The future of UK farming and food production has been boosted after Innovate UK announced funding of £2.5m for what is widely considered to be the world’s first robotic farm.
The ‘Robot Highways’ project aims to ensure industry sustainability by addressing labour shortages, the need for global food production and reducing the environmental impact of the farming sector.
Agri-food is the largest manufacturing sector in the UK – twice the scale of automotive and aerospace combined – supporting a food chain that generates a gross value added (GVA) of £113bn, with 3.9m employees.
The consortium responsible for delivering the project consists of Saga Robotics, a developer of robotics and autonomous systems (RAS) technology for the soft fruit sector; the University of Lincoln, University of Reading, Manufacturing Technology Centre (MTC), Berry Gardens Growers, BT, and Clock House Farm, which specialises in soft and stone fruit growing.
Together, these organisations aim to create the largest known global demonstration of robotics and autonomous systems technology that fuse multiple application technologies across a single farming system. The project will be hosted at Clock House Farm in Kent.
With an aim to be delivered by 2025 across the UK, a fleet of robots powered by renewable energy will perform a multitude of on-farm functions as one operation. The trial will set out to deliver a vision for the future of soft-fruit growing, where robots will assist growers by carrying out essential, energy-intensive physical farm processes such as picking and packing fruit and treating crops to reduce pests and diseases.
The project is key to industry sustainability by reducing sector reliance on seasonal labour, estimating a 40% reduction in the labour required.
UK farming minister, Victoria Prentis, said: “It’s great to see investment in these outstanding ideas, which will help us tackle the faming industry’s greatest challenges, from achieving net zero emissions to investing in sustainable alternative protein for animal feed. Farming has never before been at the centre of such exciting and forward-looking innovations.”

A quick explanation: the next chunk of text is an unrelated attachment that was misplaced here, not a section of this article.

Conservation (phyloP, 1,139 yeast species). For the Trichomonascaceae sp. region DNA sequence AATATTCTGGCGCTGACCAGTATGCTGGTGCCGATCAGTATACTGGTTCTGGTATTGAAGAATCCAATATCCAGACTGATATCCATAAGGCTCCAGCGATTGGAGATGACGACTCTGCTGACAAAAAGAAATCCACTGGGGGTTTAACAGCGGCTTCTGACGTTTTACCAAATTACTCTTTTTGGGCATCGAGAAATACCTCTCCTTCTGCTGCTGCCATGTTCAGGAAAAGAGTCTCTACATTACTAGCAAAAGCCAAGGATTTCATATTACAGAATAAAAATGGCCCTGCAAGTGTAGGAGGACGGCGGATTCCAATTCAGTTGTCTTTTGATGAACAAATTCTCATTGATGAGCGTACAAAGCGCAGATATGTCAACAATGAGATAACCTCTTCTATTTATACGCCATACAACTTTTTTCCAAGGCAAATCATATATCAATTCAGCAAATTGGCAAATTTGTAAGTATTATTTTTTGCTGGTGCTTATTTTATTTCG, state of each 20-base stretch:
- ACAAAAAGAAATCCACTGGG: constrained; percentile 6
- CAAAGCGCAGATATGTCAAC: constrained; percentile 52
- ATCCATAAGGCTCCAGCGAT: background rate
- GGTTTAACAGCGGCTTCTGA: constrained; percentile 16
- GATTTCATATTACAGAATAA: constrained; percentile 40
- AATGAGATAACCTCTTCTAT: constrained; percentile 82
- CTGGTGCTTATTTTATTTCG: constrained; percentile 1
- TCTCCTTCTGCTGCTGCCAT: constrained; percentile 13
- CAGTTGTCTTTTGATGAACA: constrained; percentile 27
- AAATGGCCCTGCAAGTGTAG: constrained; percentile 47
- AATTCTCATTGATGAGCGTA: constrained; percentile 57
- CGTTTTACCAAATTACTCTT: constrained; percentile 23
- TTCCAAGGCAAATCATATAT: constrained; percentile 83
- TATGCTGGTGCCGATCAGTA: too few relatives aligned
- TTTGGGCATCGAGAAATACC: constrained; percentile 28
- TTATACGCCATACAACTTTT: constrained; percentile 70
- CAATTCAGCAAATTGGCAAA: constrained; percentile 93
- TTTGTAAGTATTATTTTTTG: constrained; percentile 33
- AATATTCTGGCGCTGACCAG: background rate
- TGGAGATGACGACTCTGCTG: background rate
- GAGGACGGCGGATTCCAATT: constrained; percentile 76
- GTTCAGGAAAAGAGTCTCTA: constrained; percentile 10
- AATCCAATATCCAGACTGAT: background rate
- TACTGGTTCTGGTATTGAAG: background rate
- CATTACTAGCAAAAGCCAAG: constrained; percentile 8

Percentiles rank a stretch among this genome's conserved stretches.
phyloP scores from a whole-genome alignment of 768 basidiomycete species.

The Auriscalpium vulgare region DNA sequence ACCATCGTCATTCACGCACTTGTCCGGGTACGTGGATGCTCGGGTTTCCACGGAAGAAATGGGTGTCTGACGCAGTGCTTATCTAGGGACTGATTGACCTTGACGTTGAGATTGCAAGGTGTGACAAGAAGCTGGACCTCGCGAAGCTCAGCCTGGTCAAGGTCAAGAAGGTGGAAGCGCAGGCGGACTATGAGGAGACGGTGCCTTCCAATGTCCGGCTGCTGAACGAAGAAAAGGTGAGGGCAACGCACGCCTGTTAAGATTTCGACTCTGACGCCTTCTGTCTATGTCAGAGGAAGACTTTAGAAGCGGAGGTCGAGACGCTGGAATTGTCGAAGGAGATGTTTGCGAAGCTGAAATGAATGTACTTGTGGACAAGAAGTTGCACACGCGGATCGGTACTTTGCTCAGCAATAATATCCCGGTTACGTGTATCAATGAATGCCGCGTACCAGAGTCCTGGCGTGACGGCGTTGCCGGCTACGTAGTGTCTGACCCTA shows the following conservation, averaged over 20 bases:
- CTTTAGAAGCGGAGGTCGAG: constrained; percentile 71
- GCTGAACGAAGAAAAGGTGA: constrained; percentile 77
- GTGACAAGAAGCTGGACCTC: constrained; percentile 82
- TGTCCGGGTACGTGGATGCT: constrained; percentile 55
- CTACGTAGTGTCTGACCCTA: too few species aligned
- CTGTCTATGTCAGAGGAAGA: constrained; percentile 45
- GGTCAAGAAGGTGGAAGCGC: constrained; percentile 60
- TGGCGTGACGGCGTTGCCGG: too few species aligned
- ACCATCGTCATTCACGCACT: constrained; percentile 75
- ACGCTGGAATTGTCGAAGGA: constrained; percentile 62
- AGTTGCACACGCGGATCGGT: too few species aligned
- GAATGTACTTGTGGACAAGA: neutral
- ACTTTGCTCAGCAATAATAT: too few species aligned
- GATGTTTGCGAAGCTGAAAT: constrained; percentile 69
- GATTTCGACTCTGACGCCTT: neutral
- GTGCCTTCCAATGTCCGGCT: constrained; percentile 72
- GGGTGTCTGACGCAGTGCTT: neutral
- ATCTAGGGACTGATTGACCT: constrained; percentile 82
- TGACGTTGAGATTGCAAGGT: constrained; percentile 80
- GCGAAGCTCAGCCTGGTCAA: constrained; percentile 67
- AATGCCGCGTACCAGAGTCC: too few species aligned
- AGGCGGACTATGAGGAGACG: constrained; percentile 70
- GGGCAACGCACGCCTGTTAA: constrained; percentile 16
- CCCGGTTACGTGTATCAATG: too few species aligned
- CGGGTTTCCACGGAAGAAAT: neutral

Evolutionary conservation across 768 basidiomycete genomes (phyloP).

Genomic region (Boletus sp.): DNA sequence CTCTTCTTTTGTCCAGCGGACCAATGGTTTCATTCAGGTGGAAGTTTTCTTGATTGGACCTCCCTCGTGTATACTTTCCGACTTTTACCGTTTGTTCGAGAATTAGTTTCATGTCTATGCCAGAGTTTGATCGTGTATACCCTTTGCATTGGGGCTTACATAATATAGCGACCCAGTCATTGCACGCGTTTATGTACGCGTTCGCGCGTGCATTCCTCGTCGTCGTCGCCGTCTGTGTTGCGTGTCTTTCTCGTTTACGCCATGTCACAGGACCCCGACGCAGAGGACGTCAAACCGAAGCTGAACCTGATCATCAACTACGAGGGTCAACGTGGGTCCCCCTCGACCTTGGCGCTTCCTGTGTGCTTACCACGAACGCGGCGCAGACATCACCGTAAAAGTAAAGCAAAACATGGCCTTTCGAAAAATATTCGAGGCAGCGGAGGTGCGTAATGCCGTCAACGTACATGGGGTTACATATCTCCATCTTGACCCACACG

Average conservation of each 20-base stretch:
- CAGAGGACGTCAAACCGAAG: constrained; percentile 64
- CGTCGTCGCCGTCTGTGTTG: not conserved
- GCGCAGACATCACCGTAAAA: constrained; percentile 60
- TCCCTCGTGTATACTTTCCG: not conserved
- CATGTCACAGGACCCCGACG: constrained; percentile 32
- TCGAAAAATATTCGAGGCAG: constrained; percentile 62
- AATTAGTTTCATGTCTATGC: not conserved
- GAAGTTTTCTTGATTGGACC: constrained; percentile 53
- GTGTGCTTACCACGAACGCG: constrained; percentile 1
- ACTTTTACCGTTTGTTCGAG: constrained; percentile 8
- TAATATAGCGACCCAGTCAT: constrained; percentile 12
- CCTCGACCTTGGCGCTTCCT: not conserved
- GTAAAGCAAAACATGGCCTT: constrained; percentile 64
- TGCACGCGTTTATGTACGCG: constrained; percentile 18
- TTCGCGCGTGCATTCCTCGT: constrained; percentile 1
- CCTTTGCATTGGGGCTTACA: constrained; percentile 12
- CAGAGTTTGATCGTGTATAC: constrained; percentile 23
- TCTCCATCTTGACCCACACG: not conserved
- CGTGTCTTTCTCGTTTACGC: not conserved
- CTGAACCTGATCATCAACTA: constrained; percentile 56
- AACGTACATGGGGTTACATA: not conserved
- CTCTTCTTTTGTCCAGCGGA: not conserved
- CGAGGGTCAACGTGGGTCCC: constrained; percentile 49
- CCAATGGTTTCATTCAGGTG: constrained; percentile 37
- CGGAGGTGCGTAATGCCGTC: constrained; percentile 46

‘Robot Highways’ will also provide solutions for moving the sector towards a carbon zero future, with an estimated 20% reduction in fruit waste, 90% reduction in fungicide use, a significant reduction in use of fossil fuel across all farm logistic operations and a 15% increase in farm productivity.
Artificial intelligence and machine learning technologies will also be harnessed, and improvements made to telecommunications infrastructure in rural settings.
Professor Pal From, CEO of Saga Robotics, said: “We are extremely proud and excited to have been awarded this project and we are convinced that it will transform the soft fruit industry in the UK. This project will deploy robots in the agricultural sector at a scale never seen before, providing an innovative approach to all the major labour-intensive operations within the industry.”
The University of Lincoln – through its Lincoln Institute for Agri-food Technology – will lead the academic contribution to robotic development and coordinating the fleet control system. The University of Reading’s School of Agriculture, Policy and Development will evaluate the economic benefits of the new robotic agricultural technologies, and bring growers, policy-makers and tech developers together to create suitable robotic tech for agricultural use.
BT will be responsible for both network provision and delivery of data platforms needed to support the transformation of Clock House Farm into a technology demonstration site. MTC will provide expertise in simulation, automation and process optimisation to ensure that the facility works as efficiently as possible and that any automation used is in the right area and delivering value.
Berry Gardens is also part of two additional research projects awarded government investment through Innovate UK. The first is a project that will combine existing technologies with novel plant science, computer vision and a new algorithm to assess the external and internal quality attributes of blackberries and apply imaging to distinguish ripeness, alongside displaying processed spectral image using augmented reality glasses in real-time.
The second is a project that aims to integrate nutrient demand models and AI-based sensors with precision-dosing rigs to improve resource use and productivity, and reduce waste and emissions in commercial raspberry production.
Harriet Duncalfe, chairman of Berry Gardens’ Grower Research Advisory Panel, said: “Our ongoing funding of research into robotics is essential to ensure the industry continues to grow and develop to meet consumer demand for good-quality soft fruit, grown sustainably and efficiently. Not only could robotics help growers carry out essential work more efficiently, it will also help reduce our reliance on seasonal labour, all whilst moving the sector towards a carbon-zero future.”